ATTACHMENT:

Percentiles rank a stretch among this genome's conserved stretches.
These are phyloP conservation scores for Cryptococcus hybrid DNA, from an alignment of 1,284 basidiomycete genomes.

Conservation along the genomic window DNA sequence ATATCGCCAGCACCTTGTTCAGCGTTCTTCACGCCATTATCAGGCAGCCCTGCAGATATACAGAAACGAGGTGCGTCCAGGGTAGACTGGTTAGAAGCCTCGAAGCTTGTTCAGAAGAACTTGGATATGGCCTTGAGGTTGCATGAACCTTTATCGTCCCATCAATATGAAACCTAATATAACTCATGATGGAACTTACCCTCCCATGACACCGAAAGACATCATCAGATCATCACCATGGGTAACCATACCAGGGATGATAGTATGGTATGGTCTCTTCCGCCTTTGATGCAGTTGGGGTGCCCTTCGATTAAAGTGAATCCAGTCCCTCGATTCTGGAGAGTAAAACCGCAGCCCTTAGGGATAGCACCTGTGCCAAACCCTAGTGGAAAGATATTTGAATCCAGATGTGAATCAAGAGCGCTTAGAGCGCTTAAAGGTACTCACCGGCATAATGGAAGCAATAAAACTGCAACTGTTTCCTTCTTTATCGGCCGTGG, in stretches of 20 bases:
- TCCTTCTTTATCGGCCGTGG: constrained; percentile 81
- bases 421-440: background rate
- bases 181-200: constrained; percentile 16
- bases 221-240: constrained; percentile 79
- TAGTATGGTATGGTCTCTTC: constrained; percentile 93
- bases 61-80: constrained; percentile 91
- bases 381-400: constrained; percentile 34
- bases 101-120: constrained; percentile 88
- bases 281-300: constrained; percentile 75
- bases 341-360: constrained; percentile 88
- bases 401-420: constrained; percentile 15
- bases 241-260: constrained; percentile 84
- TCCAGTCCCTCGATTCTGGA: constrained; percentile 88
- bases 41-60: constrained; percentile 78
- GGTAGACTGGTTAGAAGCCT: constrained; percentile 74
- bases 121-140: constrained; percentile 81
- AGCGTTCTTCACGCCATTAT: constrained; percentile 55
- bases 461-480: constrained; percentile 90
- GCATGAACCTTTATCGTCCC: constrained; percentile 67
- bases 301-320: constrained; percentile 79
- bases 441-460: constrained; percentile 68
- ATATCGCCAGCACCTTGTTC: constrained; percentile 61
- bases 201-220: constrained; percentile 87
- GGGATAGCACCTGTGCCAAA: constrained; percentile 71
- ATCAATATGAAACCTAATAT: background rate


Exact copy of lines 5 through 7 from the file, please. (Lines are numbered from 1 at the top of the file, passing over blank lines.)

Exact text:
- bases 421-440: background rate
- bases 181-200: constrained; percentile 16
- bases 221-240: constrained; percentile 79